Compliance Inspections for Rental Properties
Minimum security standards: Is your property compliant?
Rental property security & safety standards.
All rental properties must be in line with the minimum security standards specified in the regulations;
Residential Tenancies Act 1987 (the Act), Residential Tenancies Regulations 1989 and the Changes to the Residential Tenancies Act 1 July 2013 being fully effective from 1ST July 2015.
Housecalls ‘Complete Package’ Inspection Services For Rental Properties
We will conduct an inspection of the property for presence and compliance of the following:
Main entry door: The main entry must have a key lockable door –
The minimum required security is either a deadlock or an AS 5039-2008 compliant key lockable security screen door.
The deadlock can be either a single cylinder or double cylinder. A single cylinder deadlock can be opened from the inside simply by turning the handle or a knob, allowing a person to exit the house quickly in case of an emergency.
The deadlock can be separate to the door handle or it can be incorporated into the handset.
There is no need to retrofit security if there already is an Australian Standards compliant key lockable security screen with a deadlock fitted.
All other external doors-
The minimum required security is either a deadlock, a patio bolt lock (if a deadlock cannot be installed) or an AS 5039-2008 compliant key lockable security screen door. If there is a need to install a patio bolt, it does not need to be key lockable.
Windows-Minimum required security-
Windows to be fitted with a lock, whether or not a key lock, that prevents the window from being opened from outside the premises.
This does not mean having to install keyed window locks, but that window latches, closers or locks are fitted and are in working order to reduce the risk of a window being forced open from the outside.
If the window is fitted with a security screen compliant with Australian standards (AS 5039-2008), there is no requirement to retrofit a window lock.
External Lighting –
Minimum required security is an electrical light at, or near, the main entry capable of illuminating the main entry to the premises and is operable from the inside.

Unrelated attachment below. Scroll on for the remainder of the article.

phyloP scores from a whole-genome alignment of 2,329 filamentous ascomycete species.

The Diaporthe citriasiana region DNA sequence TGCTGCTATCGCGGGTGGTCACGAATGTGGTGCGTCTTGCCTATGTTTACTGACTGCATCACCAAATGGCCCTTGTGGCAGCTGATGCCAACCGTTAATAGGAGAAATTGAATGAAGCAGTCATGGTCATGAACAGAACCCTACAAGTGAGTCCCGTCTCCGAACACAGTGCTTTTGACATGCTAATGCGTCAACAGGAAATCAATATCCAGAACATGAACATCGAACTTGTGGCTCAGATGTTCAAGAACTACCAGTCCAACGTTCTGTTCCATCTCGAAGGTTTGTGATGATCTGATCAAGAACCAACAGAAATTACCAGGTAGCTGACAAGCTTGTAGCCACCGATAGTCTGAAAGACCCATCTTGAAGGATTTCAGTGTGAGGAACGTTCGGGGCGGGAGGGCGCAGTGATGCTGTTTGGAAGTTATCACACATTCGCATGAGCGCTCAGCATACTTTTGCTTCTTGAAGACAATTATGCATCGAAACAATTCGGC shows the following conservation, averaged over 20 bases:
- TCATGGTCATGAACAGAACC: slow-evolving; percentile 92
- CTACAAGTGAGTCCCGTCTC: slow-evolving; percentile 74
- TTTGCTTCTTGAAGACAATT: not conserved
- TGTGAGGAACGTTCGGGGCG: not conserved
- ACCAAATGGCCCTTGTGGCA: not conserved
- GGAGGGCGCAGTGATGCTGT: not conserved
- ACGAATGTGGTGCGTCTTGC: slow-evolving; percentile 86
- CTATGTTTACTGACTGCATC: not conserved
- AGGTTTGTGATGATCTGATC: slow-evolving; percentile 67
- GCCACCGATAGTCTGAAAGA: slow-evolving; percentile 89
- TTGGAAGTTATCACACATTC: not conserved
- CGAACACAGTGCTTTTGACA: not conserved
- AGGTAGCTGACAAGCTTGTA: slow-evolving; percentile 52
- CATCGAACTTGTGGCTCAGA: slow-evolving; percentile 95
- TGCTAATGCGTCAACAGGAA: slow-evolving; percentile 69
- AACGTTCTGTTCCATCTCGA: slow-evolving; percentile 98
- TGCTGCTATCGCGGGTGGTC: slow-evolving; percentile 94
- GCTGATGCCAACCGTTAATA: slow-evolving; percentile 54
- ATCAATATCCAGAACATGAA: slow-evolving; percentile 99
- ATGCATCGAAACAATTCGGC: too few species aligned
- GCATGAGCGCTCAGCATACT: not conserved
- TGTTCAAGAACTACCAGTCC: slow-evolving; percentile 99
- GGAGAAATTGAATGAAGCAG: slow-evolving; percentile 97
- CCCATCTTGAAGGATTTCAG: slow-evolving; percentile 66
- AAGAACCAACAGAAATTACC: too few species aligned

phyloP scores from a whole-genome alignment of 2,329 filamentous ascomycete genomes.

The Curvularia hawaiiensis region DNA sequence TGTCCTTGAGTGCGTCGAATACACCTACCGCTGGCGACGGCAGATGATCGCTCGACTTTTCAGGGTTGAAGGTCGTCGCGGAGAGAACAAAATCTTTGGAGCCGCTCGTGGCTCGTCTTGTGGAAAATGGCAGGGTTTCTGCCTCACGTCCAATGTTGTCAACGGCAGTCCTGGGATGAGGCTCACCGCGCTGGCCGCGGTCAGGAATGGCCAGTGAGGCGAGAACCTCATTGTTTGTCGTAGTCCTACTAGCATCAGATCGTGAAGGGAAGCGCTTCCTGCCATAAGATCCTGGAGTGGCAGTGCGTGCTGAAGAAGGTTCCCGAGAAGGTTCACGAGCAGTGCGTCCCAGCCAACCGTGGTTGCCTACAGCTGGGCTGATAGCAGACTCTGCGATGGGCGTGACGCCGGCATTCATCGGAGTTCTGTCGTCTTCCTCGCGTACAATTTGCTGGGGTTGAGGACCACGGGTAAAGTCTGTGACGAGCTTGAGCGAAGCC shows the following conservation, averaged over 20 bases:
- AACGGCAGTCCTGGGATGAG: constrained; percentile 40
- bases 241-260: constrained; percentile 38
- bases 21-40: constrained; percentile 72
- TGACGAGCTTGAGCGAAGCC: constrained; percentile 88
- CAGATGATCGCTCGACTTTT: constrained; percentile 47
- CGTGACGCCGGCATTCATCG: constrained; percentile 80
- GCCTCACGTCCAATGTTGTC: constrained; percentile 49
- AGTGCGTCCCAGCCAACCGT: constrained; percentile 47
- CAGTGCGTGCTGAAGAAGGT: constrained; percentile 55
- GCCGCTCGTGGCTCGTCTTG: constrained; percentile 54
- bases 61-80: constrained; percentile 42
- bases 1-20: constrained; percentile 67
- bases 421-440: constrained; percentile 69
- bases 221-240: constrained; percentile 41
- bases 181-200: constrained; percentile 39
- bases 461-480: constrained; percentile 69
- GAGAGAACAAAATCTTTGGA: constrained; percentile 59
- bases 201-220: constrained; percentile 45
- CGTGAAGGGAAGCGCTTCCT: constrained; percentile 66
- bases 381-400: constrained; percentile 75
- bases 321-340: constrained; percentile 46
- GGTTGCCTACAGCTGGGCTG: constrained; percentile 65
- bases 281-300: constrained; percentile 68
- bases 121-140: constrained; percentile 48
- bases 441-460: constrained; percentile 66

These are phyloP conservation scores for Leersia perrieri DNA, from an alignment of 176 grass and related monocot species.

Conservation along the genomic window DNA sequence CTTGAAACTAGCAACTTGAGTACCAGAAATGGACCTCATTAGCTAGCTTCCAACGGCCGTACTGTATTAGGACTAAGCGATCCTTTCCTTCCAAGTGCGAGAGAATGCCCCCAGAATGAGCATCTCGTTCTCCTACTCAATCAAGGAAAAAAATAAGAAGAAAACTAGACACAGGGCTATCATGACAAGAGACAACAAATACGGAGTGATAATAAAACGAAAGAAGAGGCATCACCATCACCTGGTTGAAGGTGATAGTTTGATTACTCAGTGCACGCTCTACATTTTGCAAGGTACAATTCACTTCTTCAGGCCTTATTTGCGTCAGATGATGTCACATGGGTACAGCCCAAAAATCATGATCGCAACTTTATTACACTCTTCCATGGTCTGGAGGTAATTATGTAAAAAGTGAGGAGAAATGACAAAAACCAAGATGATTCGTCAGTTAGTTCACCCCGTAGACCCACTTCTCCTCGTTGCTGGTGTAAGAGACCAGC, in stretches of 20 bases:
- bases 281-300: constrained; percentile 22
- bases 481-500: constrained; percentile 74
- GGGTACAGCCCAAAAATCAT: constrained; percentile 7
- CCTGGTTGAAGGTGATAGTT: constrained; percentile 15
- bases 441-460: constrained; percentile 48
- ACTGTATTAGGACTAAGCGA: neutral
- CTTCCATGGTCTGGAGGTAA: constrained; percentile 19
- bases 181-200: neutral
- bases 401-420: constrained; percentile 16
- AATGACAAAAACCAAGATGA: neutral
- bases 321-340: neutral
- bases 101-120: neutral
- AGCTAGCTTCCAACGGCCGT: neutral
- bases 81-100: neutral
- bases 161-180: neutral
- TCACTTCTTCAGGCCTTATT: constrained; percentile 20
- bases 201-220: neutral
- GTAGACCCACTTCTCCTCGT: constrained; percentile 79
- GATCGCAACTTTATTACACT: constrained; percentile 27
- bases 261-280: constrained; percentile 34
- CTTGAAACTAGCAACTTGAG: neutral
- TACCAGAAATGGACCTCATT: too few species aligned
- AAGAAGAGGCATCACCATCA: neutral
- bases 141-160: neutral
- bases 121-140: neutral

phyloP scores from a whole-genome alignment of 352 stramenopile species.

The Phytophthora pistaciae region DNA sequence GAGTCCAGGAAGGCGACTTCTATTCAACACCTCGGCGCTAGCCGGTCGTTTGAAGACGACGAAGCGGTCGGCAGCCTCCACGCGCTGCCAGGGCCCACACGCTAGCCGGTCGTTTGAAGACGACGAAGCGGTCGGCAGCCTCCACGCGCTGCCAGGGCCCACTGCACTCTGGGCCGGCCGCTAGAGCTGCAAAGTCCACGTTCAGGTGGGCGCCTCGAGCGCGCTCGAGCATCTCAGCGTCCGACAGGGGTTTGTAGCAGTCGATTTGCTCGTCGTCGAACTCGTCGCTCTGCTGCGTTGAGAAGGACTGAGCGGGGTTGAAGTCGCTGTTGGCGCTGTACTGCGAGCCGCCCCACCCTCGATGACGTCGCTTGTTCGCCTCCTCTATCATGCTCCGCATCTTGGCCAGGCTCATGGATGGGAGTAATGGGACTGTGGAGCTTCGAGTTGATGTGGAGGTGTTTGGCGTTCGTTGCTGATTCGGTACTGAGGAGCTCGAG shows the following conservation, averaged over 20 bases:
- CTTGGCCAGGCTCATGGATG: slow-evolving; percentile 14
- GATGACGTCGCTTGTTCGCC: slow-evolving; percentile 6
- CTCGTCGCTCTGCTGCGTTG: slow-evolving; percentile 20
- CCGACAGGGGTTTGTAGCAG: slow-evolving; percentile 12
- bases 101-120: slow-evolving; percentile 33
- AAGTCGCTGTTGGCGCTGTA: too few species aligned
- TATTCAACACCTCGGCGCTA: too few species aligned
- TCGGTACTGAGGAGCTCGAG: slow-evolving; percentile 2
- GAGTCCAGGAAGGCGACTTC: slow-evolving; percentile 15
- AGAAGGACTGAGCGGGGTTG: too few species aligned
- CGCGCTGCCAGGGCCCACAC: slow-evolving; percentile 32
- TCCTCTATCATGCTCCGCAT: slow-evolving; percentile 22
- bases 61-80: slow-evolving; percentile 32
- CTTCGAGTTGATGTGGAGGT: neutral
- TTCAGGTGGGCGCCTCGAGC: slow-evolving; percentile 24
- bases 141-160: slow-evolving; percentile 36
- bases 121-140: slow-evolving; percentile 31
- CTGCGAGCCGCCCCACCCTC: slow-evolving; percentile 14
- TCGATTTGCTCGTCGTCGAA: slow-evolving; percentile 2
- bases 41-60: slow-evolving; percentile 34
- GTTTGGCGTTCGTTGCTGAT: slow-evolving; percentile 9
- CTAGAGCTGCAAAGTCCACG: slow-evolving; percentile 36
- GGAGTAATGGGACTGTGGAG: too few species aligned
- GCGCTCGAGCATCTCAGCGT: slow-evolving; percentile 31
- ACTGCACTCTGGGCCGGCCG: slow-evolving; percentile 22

This doesn’t apply if the property is a flat or apartment and the lighting is the responsibility of the strata body.
Meter Boxes – RCD Inspection and Testing-
Minimum two RCDs must be installed on the switchboard at the rental premises, these must protect all power points and lighting circuits installed to the property.
A Safety Switch/Residual current Device (RCD’s must be installed as this is your Insurance against electric shock and they are compulsory In WA rental properties. During the inspection we will conduct an Earth Leakage Circuit Breaker (ELCB) trip test function on each installed RCD. This trip test is designed to simulate an earth leakage condition by testing a 240V mains power point for correct operation. The inspection will identify the following services:
- Identify if RCD present
- Test and report if working – Faulty RCDs must be replaced immediately.
- Certificate of compliance Issued
Smoke Alarms – Inspection and Testing-
It is the responsibility of the owner to ensure that compliant smoke alarms be fitted and are:
In accordance with the Building Code of Australia (BCA) applicable the time of installation of the alarms (the BCA specifies the minimum standards and location that smoke alarms must comply with); and
Are, no more than 10 years old; are in working order; and are permanently connected to mains power. Under WA Building Regulations 2012, Landlords must ensure that hard-wired smoke alarms are installed, working and maintained in the property at all times.
Penalties of $5000 apply for non-compliance.
During the inspection we will conduct the following services:
- Test and clean each alarm.
- Replace batteries and report on alarms that are non-compliant, faulty or expired (these require immediate replacement).
- Ensure compliance with Building Code of Australia.